1. To launch your application “on” existing parachains the functionality on existing parachains must be present (chicken-and-the-egg issue). Example; you cant launch DeFi Saver as a smart contract if there isn’t a parachain on polkadot that is a decentralized exchange (DeFi Saver uses Uniswap)— unless you interoperate outside of Polkadot, but that drives network effects away from Polkadot and introduces additional complexities for developers.
  2. To launch as a parachain developers have to have enough money to do so, while taking on the volatility risk in purchasing DOT tokens, thus boxing out all potential experimentation that requires a launching a standalone parachain for those projects which can’t afford the lease. Uniswap, a popular Ethereum app, was created by its founder who was messing around for two months, and he didn’t have to deploy capital to secure a parachain. However, Polkadot will support crowdfunding for parachains that have garnered support from stakeholders.
  3. The governance effects of DOT tokens are not completely clear. If token holders can allow or prevent someone in deploying a parachain, outside of the actual auction process of securing one, this could limit experimentation.

While I raise these concerns as I believe they impede the limitless experimentation that could happen on Polkadot which is central to its success, there are two remedies that may help.

First, it makes sense that applications deployed as smart contracts or in a piecemeal nature could interoperate with other chains for the functionality they need (leverage Kyber on Ethereum as a DEX), but this could drive network effects to split, or to the most used chain. In theory this may not occur due to the use of bridges, users of a DApp on another blockchain can gain users that need their services on Polkadot or parachains could copy the state of other chains and bridge new transactions if the community wants this capability, but these both offer technical considerations. Developers would also have to decide why they would want to leverage Polkadot in the first place instead of building their app on one chain, but I understand Polkadot unlocks a new design space.

Second, it may not be that expensive to lease a parachain, but this is still a hurdle. For illustrative purposes, lets walk through an example. If we assume 100 parachains, a 10M DOT supply, and various DOT prices (top axis of the below table) and varying levels of DOTs locked in parachains (all DOTs can’t be locked up as you need them for other uses — transactions, bonding, etc), per my illustrative model below it may cost between $1M and $28M to secure a parachain, on average, although prices will likely increase if supply runs low due to the auction nature of securing a parachain. This is obviously a simplistic model and pricing will vary widely based on the above factors, but it offers an view into the potential dynamics of parachain pricing.

The other wrench is it’s unlikely the percent of DOTs locked in parachains will ever be high (>50%) given a large percent are needed for staking to secure the network and some percent of DOTs are needed to transact with on the network. Thus, the percent of DOTs locked in parachains may be lower, but the price per DOT higher due to demand, boxing out potential projects.

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I still believe $1M — $28M could be a lot for developers if they need the full functionality of a parachain, creating a hurdle for developers to actually lease them. One may argue only legit projects with funding should have parachains, but how can we judge which are successful if they can’t afford the parachain to experiment with in the first place?

While the above raises a serious concern, there are three potential mitigants for the community to explore; launch on Kusama, launch a Substrate “solo” chain and bridge to Polkadot, launch on an existing smart contract parachain.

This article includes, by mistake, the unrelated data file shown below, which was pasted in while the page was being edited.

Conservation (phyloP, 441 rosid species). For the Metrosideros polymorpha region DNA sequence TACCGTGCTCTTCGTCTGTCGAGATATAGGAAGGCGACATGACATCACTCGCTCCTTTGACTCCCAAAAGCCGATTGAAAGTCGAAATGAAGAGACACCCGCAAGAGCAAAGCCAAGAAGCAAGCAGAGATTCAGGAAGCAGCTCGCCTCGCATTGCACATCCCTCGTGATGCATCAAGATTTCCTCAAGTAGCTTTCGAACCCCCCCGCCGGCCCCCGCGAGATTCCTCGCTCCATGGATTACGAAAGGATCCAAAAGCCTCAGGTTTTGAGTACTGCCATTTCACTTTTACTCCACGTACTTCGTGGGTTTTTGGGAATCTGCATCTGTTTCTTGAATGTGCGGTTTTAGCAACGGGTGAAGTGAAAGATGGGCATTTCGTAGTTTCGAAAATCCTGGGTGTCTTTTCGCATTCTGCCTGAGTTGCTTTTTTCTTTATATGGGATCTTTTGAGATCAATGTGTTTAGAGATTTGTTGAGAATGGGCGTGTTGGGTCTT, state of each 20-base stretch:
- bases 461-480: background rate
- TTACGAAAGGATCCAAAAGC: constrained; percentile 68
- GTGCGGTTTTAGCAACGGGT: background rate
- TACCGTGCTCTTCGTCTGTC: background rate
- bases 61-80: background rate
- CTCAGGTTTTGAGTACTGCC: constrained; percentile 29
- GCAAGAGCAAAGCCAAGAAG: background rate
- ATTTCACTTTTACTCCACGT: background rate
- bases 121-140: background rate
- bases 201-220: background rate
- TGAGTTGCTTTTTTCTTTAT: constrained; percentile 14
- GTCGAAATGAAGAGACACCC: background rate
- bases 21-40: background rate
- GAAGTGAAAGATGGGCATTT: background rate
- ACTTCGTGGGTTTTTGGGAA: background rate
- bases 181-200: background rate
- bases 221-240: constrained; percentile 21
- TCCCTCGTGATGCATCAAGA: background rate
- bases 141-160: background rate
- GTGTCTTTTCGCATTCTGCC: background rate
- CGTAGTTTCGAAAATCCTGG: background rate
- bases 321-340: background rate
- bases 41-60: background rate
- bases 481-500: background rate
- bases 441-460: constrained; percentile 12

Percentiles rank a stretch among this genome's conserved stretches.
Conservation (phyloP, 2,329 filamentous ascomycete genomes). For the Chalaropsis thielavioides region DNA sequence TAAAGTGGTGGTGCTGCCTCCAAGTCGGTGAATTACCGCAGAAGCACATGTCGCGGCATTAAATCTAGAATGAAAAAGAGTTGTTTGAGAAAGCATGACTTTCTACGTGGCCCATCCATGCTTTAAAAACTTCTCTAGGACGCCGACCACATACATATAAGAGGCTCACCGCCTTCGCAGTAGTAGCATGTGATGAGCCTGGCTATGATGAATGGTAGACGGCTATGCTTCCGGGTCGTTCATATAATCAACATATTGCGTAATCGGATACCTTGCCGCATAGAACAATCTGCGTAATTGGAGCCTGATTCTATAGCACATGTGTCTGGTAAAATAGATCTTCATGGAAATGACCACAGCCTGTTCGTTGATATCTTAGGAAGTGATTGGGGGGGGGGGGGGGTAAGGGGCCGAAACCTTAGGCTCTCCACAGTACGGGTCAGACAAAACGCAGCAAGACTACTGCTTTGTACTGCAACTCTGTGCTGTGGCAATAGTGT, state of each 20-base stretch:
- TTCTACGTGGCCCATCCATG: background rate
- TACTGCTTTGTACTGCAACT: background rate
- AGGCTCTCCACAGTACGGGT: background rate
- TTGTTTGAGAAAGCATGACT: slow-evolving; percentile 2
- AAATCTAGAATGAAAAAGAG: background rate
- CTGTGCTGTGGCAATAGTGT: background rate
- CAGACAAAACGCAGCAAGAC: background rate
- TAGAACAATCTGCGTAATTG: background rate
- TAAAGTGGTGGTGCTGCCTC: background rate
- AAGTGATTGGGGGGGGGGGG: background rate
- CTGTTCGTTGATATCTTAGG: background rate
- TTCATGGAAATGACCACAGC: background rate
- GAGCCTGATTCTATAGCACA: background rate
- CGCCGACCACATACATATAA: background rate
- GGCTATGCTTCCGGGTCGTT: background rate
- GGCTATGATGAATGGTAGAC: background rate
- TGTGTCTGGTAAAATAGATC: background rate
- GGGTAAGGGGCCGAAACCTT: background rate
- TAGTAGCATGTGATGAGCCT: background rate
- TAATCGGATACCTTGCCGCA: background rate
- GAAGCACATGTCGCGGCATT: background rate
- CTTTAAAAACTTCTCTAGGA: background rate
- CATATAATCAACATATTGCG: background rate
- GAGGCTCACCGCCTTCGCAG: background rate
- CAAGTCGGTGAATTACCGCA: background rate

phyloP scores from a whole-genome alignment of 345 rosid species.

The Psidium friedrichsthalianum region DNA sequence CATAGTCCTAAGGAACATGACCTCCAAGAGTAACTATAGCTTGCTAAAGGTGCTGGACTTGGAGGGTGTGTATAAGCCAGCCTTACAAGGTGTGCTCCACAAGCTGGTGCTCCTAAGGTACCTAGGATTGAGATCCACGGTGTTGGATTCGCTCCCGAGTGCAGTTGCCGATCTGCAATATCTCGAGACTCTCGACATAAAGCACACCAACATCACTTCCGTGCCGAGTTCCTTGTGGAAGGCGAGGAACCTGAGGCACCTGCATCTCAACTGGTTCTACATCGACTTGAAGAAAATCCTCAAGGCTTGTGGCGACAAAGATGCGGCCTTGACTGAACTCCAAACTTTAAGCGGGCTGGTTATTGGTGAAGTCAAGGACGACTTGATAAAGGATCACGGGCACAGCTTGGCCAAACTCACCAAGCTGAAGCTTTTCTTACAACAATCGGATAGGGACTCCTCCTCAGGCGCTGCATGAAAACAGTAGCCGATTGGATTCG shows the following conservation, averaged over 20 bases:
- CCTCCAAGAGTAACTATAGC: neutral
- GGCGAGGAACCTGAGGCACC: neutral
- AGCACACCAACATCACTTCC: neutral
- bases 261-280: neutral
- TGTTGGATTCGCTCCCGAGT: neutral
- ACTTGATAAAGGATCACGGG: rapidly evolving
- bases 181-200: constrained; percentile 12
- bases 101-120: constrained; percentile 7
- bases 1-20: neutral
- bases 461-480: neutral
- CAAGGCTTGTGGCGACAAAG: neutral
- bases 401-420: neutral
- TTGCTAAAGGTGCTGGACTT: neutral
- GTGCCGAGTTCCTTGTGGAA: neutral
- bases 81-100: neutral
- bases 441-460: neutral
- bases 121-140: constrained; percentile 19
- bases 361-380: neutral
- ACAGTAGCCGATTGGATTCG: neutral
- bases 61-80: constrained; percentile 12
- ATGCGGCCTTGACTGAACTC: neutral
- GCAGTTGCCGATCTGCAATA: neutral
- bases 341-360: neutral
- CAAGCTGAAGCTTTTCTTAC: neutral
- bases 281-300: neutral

Some other mitigants could be for Polkadot to launch with support for more parachains (goal is 1000+, but this is a multi-year process) to reduce costs, potentially allow projects to share the cost of parachains (this could be socially and technically complex), or have Polkadot more aggressively subsidize parachains for teams in the early days beyond the few they have set as common good parachains (smart contracting parachains and bridges to other blockchains). Another idea is to start a project on an existing parachain, like Edgeware to prove its viability before raising funds to lease a parachain.

Since every DOT holder will be airdropped an equal amount of KSM tokens (Kusama’s native token), developers should be able to quasi-test economic conditions and hopefully optimize Polkadot before it launches.

Cautious on Parachain Slots

Polkadot plans to launch with a finite number of parachains (5–10 at first and slowly increasing to 100 over the following 18 months) so that there is a cap on computational overhead and a competitive market for parachain slots is created. This is correlated with the number of validators on the platform which will likely be around 50–100 and scale to 1,000 over the 18 months. Anyone can lease a slot and if they win at auction and the winner is free to use the parachain as they wish, unless it’s deemed malicious by Polkadot’s governance system.

My main concern is the 2 year limit on parachains; broken into 4 periods each spanning 6 months. Think of a popular use case or application built on a parachain that gets axed because it doesn’t have just enough money to secure its future — this can have negative consequences and externalities all the way up the ecosystem stack on all of the potential projects that are not launched.

When a parachain’s term is ending a project can

  1. Hold a referendum on the relay chain to include a parachain indefinitely. I believe the bar for this would be very high.
  2. Continue to stake DOTs, bid in the auction process, and hope you have more than the next bidder
  3. Users migrate to another parachain
  4. Fundraise, (initial parachain offering) to secure funds for the bidding process
  5. End your lease, migrate to your own chain to be secured on its own, move to another, or shut the project down.

While I believe this is a novel curation approach to open the parachain leasing process up to the world, the term lengths introduce a serious concern.